Flood alerts issued for Lancaster and Morecambe

February 10, 2020

Flood alerts have been issued for the Lancaster and Morecambe district for tonight (February 10).

Tide levels from Heysham to Cockerham and in the Lune Estuary are forecast to rise tonight as a result of high spring tides and strong winds - set to reach their peak at midnight.

Flooding to roads and farmland is possible, and could happen two hours either side of high tide.

Areas affected include low lying land, roads and coastal paths at Lancaster, Skerton, Marsh, Aldcliffe Marsh, White Lund in Morecambe, Heysham Moss, Heaton Marsh, Overton, Middleton, Glasson, Potts Corner, Sunderland Point, Thurnham, Cockersands Abbey, Bank Houses, Cockerham, Braides, Cockerham Moss and surrounding areas, 

The government flood information service has warned people to be careful along beaches, promenades, coastal footpaths and roads in the area as large waves and sea spray could be dangerous.

A flood warning issued for Lower River Lune and Conder on Monday is no longer in force.

Meanwhile the clean-up has continued after the effects of Storm Ciara were felt throughout the district yesterday.

Properties and businesses in Skerton, Halton and the St George's Quay area were flooded as water levels rose in the River Lune.

The Lune recorded a height of 2.01 metres at Skerton Weir and 6.25 metres along the quayside on Sunday, flooding the riverside cycle path at various locations.

Emergency services, Lancaster City Council, Lancashire County Council and Lancaster Area Search and Rescue Team (LASAR) responded to numerous weather related incidents right across the district.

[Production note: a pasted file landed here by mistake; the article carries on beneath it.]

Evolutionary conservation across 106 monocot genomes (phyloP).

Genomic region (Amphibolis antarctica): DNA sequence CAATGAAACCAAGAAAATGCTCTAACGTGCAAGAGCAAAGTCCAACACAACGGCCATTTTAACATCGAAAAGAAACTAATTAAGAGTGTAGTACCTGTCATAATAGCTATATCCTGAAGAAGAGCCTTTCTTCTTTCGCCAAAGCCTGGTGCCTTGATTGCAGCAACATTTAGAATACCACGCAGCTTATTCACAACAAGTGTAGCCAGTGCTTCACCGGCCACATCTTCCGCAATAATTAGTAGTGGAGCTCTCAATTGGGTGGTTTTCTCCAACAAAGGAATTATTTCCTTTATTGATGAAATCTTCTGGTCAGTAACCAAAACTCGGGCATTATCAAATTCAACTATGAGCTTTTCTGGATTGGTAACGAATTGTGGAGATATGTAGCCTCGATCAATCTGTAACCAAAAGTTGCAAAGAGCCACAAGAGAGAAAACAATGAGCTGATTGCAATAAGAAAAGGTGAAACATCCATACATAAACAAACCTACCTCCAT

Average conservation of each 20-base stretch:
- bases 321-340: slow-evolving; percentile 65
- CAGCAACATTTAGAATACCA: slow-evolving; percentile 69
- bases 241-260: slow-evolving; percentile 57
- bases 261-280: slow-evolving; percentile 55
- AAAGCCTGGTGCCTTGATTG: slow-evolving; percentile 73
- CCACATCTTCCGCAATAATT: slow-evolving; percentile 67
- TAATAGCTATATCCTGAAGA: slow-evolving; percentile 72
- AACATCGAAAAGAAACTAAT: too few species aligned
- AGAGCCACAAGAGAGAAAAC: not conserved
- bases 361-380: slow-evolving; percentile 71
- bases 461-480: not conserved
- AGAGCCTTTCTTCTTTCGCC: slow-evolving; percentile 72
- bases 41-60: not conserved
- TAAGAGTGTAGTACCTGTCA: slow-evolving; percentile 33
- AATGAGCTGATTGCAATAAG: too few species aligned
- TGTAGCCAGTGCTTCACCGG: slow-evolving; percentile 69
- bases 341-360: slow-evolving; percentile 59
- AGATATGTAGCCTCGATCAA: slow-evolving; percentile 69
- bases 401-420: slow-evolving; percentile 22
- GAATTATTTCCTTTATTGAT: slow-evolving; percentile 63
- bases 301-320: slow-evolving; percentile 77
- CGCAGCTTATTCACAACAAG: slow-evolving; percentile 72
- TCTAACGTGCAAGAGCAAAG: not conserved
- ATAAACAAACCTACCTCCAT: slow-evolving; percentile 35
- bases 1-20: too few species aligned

On Sunday, visits were made to vulnerable areas including  areas around Burrow Beck, Wennington, Galgate, Cockerham, Glasson, Halton, Carnforth and Skerton and St George’s Quay to sweep roads and remove debris, and to provide reassurance and support.

The city council said that flood boards, which were not required over the weekend, have been put in place in the most vulnerable parts of Morecambe promenade as a precautionary measure whilst predicted tide heights increase and the high winds continue unabated.

The floods highlighted the pressing need for new defences along the Lune, with a £10.8m project underway to prevent future flooding from the river along the affected stretch.

Work on the project, which will see the construction of a defence wall and embankment of 1.7 miles in length, stretching from Skerton Bridge to junction 34 of the M6, started in January.

Additional works will take place on the right bank of the river to reduce the risk of river flooding to homes and businesses on Aldrens Lane.

The bad weather continued to cause travel disruption on Monday.

TransPennine Express trains were unable to run between Preston and Edinburgh/Glasgow due to flooding at Carlisle for part of Monday.

The route was open again by Monday evening but passengers were advised to expect delays or cancellations.

The Carlisle-Lancaster-Leeds line was closed due to flooding at Wennington and Hellifield, with replacement bus services operating.

High winds also continued to cause issues elsewhere on Monday.

Great Wood School in Morecambe warned people of a dangerous tree which was about to fall at the front of the school.

A gate and part of the pavement was cordoned off after the winds loosened the tree's roots. A spokesperson for the school on Beaufort Road said they had called out a tree surgeon to attend to it.

Photo courtesy of Lancaster Area Search and Rescue Facebook page.